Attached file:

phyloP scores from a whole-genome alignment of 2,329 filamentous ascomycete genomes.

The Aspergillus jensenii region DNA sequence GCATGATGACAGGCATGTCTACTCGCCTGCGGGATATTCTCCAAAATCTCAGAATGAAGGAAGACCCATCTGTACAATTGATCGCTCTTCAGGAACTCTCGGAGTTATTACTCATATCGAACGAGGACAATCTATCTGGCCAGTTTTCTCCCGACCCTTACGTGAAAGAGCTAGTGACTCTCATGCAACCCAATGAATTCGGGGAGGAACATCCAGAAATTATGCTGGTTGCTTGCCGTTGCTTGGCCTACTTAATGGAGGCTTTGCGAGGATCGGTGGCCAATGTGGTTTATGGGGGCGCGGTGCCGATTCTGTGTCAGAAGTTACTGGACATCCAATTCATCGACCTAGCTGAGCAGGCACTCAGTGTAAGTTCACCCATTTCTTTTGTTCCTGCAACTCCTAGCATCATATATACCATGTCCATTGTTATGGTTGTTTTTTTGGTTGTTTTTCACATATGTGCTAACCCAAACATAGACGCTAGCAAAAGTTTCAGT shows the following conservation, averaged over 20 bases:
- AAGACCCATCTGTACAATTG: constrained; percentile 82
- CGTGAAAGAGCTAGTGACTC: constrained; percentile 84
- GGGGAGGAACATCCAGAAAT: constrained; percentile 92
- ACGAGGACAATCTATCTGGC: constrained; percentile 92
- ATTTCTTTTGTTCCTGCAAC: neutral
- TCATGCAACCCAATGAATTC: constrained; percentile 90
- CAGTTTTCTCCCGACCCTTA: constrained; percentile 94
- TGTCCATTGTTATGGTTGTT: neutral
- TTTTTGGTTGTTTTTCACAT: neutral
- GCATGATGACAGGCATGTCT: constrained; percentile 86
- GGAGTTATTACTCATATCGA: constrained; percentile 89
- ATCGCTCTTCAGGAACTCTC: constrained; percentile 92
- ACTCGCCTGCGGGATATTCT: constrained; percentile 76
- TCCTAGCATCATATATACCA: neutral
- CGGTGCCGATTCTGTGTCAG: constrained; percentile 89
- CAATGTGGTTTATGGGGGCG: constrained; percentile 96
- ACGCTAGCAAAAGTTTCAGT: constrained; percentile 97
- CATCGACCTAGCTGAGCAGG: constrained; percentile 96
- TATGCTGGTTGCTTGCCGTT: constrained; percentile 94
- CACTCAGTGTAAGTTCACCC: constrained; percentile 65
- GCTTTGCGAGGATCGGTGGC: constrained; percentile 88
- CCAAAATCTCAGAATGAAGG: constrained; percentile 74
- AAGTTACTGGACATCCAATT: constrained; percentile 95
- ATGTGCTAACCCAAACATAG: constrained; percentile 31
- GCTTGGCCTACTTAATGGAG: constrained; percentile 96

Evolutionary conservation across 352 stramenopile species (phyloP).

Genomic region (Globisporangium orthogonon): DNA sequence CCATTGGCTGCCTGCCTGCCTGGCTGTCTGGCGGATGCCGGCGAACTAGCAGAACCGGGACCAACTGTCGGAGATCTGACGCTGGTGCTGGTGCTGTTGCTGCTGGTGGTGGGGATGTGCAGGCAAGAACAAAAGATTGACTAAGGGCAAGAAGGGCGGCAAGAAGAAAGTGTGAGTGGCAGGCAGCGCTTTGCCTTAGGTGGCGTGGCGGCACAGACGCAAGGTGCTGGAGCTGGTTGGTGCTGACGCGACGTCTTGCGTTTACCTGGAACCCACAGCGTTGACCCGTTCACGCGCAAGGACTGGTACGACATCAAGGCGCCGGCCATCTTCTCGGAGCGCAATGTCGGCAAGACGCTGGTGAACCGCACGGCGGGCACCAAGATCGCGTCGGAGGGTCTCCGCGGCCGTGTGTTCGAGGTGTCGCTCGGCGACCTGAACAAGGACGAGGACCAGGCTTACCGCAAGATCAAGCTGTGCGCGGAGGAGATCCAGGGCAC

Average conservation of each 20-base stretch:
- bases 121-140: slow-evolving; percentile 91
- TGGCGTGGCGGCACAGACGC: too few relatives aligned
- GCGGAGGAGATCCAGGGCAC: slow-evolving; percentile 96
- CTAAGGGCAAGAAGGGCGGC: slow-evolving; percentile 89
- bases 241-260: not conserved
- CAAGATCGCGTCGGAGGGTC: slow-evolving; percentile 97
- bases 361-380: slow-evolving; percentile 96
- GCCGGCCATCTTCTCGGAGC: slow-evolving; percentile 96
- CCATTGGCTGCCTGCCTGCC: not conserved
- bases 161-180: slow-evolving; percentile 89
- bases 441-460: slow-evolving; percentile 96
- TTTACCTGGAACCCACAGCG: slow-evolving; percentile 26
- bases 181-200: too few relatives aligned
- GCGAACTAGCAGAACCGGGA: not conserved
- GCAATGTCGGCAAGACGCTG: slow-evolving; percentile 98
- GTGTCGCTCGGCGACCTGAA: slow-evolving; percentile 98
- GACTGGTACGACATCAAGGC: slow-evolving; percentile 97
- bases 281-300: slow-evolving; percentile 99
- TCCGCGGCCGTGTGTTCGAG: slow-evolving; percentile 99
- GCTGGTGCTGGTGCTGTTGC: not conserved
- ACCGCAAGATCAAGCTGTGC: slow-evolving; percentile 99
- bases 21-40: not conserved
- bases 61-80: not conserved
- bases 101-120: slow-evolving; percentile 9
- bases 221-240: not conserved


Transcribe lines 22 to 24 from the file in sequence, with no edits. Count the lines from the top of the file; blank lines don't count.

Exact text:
- CACTCAGTGTAAGTTCACCC: constrained; percentile 65
- GCTTTGCGAGGATCGGTGGC: constrained; percentile 88
- CCAAAATCTCAGAATGAAGG: constrained; percentile 74